Apscitu masthead.
Apscitu motto.

Expert IT News Article tab.

Photos of Big Brother from Apple's 1984 commercial and Facebook's Mark Zuckerberg.

Facebook Has A Database Of User ID Photos

By Duane Thresher, Ph.D.          September 25, 2018

Recently, Facebook has demanded that some users upload an ID photo (not profile photo) before they can log into their Facebook accounts, supposedly so users can prove they are who they say they are. The only way this can work is if Facebook already has ID photos of the users for comparison, i.e., has (or has access to) a database of user ID photos. Big Brother Zucker is indeed watching you.

As Facebook founder Mark Zuckerberg has admitted, many Facebook accounts are fake. As I've mentioned, I even have a fake Facebook account, since it's foolish to have one under your real name but access to Facebook can be useful, although usually only for harming a real Facebook user.

When Facebook was starting out, these fake accounts were a good thing. They artificially inflated the number of users that Facebook could brag about to investors and advertisers. Thus Facebook did nothing to stop fake accounts, like at least requiring a credit card, which has become the de facto ID (this makes sense because it's really all about the money).

When investors and advertisers finally wised up and realized that imaginary users were worthless, it was already too late for Facebook. There were millions of fake accounts and many were used for illicit purposes, like the Russians meddling in U.S. elections. Under intense pressure, Facebook now has the impossible task of playing catchup on ID checking their accounts, and it does so already having a history of violating user privacy.

When your account is chosen for ID verification, for whatever reason, you get the following message:
Upload a Photo of Yourself

To get back on Facebook, upload a photo that clearly shows your face. Make sure the photo is well-lit and isn't blurry. Don't include other people in the shot.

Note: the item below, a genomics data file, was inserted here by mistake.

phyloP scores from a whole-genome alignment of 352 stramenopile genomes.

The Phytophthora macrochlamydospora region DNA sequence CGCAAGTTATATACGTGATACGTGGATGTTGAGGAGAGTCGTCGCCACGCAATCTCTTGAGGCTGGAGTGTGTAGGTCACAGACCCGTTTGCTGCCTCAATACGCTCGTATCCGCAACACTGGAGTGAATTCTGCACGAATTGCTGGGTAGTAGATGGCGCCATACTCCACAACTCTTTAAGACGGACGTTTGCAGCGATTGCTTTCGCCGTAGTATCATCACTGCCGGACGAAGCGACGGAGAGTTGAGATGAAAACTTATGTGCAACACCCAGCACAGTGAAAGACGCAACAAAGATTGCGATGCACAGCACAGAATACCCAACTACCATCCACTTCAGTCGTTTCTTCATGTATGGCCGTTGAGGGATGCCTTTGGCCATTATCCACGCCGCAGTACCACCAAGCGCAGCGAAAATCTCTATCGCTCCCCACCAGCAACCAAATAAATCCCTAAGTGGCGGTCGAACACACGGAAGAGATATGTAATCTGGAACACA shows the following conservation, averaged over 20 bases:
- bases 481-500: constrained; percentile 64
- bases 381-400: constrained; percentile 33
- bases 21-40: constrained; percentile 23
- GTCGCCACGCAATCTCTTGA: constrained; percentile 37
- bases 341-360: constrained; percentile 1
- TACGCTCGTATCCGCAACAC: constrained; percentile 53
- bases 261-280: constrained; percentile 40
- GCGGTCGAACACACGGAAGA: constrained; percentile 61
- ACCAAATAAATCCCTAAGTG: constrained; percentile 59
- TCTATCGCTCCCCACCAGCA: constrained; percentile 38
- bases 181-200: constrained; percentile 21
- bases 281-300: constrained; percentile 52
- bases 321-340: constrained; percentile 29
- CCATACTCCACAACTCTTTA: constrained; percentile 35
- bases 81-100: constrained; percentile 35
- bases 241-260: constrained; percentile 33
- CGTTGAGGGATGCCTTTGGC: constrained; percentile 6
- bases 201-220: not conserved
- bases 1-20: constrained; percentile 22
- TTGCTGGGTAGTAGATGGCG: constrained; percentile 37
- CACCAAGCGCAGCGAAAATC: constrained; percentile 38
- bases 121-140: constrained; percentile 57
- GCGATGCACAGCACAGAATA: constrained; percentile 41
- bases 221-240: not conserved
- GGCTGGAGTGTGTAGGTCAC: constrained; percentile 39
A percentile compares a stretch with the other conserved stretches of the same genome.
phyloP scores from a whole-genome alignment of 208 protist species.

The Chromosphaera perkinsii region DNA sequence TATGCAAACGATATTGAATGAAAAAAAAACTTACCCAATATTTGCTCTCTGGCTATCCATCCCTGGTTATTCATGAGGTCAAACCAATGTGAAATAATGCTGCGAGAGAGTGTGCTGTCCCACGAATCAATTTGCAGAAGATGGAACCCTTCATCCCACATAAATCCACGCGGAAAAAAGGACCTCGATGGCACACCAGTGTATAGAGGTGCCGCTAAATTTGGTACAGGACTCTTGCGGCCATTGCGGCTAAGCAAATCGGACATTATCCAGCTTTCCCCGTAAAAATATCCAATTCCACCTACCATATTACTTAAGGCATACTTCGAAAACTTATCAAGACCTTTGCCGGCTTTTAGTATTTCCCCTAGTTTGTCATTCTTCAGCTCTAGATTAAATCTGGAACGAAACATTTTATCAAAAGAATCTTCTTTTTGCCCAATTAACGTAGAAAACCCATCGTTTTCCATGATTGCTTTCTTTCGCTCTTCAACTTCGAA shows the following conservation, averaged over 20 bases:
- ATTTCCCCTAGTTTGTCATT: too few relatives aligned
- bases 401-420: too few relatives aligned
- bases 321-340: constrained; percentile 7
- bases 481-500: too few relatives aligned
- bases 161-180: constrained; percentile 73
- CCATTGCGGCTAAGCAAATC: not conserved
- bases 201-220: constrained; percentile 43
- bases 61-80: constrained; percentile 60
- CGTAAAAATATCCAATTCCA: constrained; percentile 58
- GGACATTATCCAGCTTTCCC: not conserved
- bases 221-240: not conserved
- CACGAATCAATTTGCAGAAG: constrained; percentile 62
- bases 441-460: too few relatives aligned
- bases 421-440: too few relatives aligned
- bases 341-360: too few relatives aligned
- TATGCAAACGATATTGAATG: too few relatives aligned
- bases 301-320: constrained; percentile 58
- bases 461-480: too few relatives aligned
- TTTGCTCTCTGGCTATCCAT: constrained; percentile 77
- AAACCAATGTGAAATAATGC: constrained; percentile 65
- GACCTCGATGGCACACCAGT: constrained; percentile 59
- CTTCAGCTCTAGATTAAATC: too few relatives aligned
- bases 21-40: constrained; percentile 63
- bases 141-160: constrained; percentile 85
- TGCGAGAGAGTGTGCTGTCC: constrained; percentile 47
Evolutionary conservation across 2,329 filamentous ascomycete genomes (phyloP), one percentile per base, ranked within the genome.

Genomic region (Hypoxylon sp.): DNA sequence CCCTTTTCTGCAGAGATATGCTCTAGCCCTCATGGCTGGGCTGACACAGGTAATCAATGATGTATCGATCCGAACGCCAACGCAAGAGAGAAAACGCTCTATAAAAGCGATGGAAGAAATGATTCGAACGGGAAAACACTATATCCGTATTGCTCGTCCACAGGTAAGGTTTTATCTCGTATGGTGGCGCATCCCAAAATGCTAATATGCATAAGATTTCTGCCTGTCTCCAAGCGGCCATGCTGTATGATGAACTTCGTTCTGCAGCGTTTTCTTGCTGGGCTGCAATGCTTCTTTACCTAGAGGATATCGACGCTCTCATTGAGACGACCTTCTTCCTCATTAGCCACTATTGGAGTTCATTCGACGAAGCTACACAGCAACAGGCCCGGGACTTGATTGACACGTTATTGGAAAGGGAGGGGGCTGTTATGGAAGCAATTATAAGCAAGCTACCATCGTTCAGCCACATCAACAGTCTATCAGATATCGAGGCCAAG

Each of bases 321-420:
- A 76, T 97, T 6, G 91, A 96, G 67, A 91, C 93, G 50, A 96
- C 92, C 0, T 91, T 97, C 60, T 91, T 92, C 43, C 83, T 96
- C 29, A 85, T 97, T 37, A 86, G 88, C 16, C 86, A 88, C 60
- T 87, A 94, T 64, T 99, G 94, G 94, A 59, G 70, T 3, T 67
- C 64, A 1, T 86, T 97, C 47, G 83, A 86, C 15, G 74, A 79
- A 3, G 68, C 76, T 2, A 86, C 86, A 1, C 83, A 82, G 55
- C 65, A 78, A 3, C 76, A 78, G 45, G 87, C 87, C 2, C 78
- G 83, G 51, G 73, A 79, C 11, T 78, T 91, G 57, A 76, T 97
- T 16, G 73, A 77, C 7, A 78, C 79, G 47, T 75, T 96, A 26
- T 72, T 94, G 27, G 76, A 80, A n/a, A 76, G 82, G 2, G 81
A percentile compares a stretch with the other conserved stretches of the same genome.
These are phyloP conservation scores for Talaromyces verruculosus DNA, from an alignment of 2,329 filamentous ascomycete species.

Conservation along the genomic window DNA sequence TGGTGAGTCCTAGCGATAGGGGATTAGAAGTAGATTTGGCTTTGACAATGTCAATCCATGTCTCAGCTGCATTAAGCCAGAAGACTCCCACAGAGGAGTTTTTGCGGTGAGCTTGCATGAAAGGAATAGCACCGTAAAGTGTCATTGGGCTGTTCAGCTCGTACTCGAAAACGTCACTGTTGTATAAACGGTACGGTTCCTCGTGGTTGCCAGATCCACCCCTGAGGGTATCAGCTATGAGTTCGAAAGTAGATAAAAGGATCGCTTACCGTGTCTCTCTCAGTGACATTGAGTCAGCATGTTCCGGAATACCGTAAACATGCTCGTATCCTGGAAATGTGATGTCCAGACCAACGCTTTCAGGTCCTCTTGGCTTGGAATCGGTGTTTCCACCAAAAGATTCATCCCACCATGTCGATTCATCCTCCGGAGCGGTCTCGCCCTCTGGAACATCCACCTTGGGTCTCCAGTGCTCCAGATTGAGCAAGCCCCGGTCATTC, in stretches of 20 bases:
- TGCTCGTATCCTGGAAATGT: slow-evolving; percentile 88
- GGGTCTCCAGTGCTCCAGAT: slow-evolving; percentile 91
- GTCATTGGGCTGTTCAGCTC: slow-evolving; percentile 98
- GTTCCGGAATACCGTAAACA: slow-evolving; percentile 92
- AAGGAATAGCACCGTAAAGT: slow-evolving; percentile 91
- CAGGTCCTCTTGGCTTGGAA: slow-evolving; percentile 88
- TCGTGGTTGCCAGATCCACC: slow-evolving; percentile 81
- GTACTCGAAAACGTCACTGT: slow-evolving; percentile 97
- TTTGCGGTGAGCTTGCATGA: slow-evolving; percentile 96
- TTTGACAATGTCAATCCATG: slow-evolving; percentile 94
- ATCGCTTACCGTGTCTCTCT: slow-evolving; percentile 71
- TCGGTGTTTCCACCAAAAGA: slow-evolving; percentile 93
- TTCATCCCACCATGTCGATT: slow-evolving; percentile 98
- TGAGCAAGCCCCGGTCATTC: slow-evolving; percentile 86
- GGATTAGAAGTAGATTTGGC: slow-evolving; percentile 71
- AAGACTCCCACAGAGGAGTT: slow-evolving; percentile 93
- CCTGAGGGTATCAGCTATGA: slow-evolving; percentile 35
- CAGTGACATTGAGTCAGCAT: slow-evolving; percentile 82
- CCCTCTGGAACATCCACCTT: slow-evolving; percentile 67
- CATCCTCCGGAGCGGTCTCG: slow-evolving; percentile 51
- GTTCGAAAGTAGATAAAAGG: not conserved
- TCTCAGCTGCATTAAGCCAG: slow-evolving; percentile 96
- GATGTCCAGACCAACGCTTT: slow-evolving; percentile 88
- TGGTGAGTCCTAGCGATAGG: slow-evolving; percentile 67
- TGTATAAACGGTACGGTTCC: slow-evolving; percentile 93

Once we've confirmed it's you, we'll permanently delete the photo. It won't appear on your profile.
The only way this can work is if Facebook already has ID photos of users for comparison, i.e., has (or has access to) a database of user ID photos. The database can not be Facebook profile photos because many users do not upload a profile photo and many who do, upload photos that do not meet the requirements above.

No matter where Facebook gets this database of user ID photos, it's very troubling that they have it at all. Big Brother Zucker is watching you.

Dropout Mark Zuckerberg started Facebook at Harvard by illicitly obtaining photos of women students and then posting them in pairs and asking who was hotter. Blatant sexual harassment. Why hasn't the #MeToo movement attacked sexual harasser Mark Zuckerberg? Many #MeToo targets are from incidents that happened decades ago.

It is well-established that Facebook has worked with the NSA, providing them data about Facebook users. Maybe this is just a ploy to get ID photos for the NSA. Or perhaps Facebook has a reciprocal agreement with the U.S. Government and can use the Government's ID photo databases?

Facebook promises to "permanently delete" the photos but are they going to sell them first? (And why do they need to say "permanently"?)

I emailed Facebook and asked about all this. Facebook emailed back, confirming they received the email, and said they would get back to me. They did not. Big Brother Zucker doesn't answer to anybody.

Not even Congress. To do their job and protect the American people, Congress should obviously investigate, but seriously so. But Congress has a reason not to.

Even if Facebook has no nefarious intent, its IT incompetence, starting with Zuckerberg's, is just as dangerous. For example, look what happened with Equifax.